Home Business News Four in ten modern workers take on extra responsibility as demand for critical skills grows

Four in ten modern workers take on extra responsibility as demand for critical skills grows

by LLB staff reporter
22nd Feb 24 7:21 am

Four in ten employees are taking on significant extra responsibility in the workplace, according to new research commissioned by Michael Page, part of FTSE 250 recruiter PageGroup.

With an average of five tasks added on top of their day-to-day duties, this additional workload equates to around 104 hours of effort on top of workers’ contracted time each year.

In a poll of 2,000 UK workers, almost a quarter (23%) said they were assigned these additional tasks within the first three months in the role. This growing trend of ‘boundary-blurring’ sees employees handed tasks and responsibilities not previously outlined in their job descriptions.

Top responsibilities workers find themselves taking on include supporting and guiding newer colleagues (47%), taking the lead on projects outside of their job description (40%), and being asked to provide cover for long-term absentees (30%).

However, a shocking 69% of workers said they haven’t received an increase in their pay packet, despite their boosted workload and additional time investment.

Doug Rode, Managing Director UK&I at recruiter Michael Page, part of FTSE 250 PageGroup, which commissioned the research, said: “Our research has revealed a growing trend of workers accepting additional responsibilities above and beyond their contracted remit. This ‘boundary-blurring’ highlights a growing norm within the modern workforce – where workers find their previously agreed remits expanded across teams and tasks to fit the needs of the business.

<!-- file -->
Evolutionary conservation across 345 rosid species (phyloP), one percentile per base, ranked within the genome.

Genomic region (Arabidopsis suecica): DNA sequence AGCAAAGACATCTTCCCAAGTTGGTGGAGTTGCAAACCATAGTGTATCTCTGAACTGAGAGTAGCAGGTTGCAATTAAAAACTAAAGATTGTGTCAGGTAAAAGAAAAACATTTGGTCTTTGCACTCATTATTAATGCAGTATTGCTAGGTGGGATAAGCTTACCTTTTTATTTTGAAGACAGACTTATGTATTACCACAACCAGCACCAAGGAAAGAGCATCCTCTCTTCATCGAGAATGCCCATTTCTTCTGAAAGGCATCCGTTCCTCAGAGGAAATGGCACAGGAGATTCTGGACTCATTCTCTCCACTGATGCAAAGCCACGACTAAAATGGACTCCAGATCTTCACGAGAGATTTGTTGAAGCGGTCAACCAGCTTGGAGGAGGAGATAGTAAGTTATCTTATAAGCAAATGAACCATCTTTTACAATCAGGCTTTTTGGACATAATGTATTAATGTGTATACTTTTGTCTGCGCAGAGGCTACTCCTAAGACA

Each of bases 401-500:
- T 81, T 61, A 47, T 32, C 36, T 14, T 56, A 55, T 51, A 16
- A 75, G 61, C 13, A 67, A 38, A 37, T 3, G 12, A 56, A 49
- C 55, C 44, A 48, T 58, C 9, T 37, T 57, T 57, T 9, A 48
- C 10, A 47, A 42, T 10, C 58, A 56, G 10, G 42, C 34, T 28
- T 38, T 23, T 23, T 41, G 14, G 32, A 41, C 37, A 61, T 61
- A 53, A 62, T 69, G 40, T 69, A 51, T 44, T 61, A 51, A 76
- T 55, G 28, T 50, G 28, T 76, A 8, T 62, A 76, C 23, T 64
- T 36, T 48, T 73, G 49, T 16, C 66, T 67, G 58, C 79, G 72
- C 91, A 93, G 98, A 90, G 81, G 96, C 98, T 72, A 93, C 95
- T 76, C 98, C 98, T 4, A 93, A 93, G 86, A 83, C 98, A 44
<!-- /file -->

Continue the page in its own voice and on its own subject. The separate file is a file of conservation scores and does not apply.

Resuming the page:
“In an era of increased scrutiny around work/life balance and a growing skills gap, top talent is more valuable than ever. Businesses need to invest time and resources into finding the right talent solutions both for now and the future, rather than trying to stretch existing workers to fit an evolving remit.

“That comes with a need to respect workers’ boundaries too, and to play to their strengths. Whilst some workers thrive on taking on additional responsibilities, others may find the pressure overwhelming, making it essential that bosses understand their staff as well as their business needs.”

Despite growing expectations that workers should be accepting of increased workloads, incentives for taking on the extra responsibility appear to be few and far between. In addition to those not receiving a pay rise in recognition of their additional efforts, almost half of workers (49%) go the extra mile without receiving a one-off bonus or extra holiday allowance (51%).

The research found that 79% of workers said they would actively seek out additional tasks, while 69% praised the ‘all hands on deck’ attitude in their workplace. However, almost four in five (78%) also agreed that management should bring in the extra resources they need rather than continuously loading extra work on existing staff.